Tyrosine Hydroxylase Inhibition in Substantia Nigra Decreases Movement Frequency

Michael F. Salvatore, Tamara R. McInnis, Mark A. Cantu, Deana M. Apple, Brandon S. Pruett

Research output: Contribution to journalArticle

4 Scopus citations

Abstract

Reduced movement frequency or physical activity (bradykinesia) occurs with high prevalence in the elderly. However, loss of striatal tyrosine hydroxylase (TH) in aging humans, non-human primates, or rodents does not reach the ~ 80% loss threshold associated with bradykinesia onset in Parkinson’s disease. Moderate striatal dopamine (DA) loss, either following TH inhibition or decreased TH expression, may not affect movement frequency. In contrast, moderate DA or TH loss in the substantia nigra (SN), as occurs in aging, is of similar magnitude (~ 40%) to nigral TH loss at bradykinesia onset in Parkinson’s disease. In aged rats, increased TH expression and DA in SN alone increases movement frequency, suggesting aging-related TH and DA loss in the SN contributes to aging-related bradykinesia or decreased physical activity. To test this hypothesis, the SN was targeted with bilateral guide cannula in young (6 months old) rats, in a within-subjects design, to evaluate the impact of nigral TH inhibition on movement frequency and speed. The TH inhibitor, α-methyl-p-tyrosine (AMPT) reduced nigral DA (~ 40%) 45–150 min following infusion, without affecting DA in striatum, nucleus accumbens, or adjacent ventral tegmental area. Locomotor activity in the open-field was recorded up to 3 h following nigral saline or AMPT infusion in each test subject. During the period of nigra-specific DA reduction, movement frequency, but not movement speed, was significantly decreased. These results indicate that DA or TH loss in the SN, as observed in aging, contributes as a central mechanism of reduced movement frequency.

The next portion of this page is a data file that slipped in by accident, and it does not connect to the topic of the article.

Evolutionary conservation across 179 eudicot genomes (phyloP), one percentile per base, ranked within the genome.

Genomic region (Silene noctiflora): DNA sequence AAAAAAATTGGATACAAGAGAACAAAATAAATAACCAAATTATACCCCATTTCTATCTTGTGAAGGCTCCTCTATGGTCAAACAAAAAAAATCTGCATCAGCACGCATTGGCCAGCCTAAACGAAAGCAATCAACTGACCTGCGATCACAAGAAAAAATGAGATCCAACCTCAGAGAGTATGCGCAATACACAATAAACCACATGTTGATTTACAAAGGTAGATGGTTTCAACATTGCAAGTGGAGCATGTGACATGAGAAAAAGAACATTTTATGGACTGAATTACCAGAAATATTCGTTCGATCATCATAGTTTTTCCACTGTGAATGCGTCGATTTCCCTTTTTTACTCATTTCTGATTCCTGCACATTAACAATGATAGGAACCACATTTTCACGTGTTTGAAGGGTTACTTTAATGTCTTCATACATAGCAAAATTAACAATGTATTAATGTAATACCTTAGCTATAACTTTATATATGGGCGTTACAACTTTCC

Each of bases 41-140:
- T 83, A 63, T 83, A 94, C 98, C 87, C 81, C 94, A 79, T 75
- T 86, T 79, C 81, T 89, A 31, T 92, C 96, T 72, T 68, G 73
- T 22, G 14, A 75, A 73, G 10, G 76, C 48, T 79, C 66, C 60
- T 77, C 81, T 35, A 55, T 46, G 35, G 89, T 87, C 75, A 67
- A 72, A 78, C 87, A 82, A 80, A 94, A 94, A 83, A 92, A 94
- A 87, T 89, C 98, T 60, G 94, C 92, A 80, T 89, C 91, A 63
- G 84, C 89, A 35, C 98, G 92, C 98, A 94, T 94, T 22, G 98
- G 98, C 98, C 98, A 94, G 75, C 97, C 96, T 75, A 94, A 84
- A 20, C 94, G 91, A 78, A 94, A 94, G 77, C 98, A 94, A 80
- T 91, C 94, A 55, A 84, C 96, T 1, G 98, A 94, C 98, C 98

Original languageEnglish
Pages (from-to)2728-2740
Number of pages13
JournalMolecular Neurobiology
Volume56
Issue number4
DOIs
StatePublished - 1 Apr 2019

Keywords

  • Aging
  • Locomotor
  • Movement
  • Parkinson’s
  • Substantia nigra
  • Tyrosine hydroxylase

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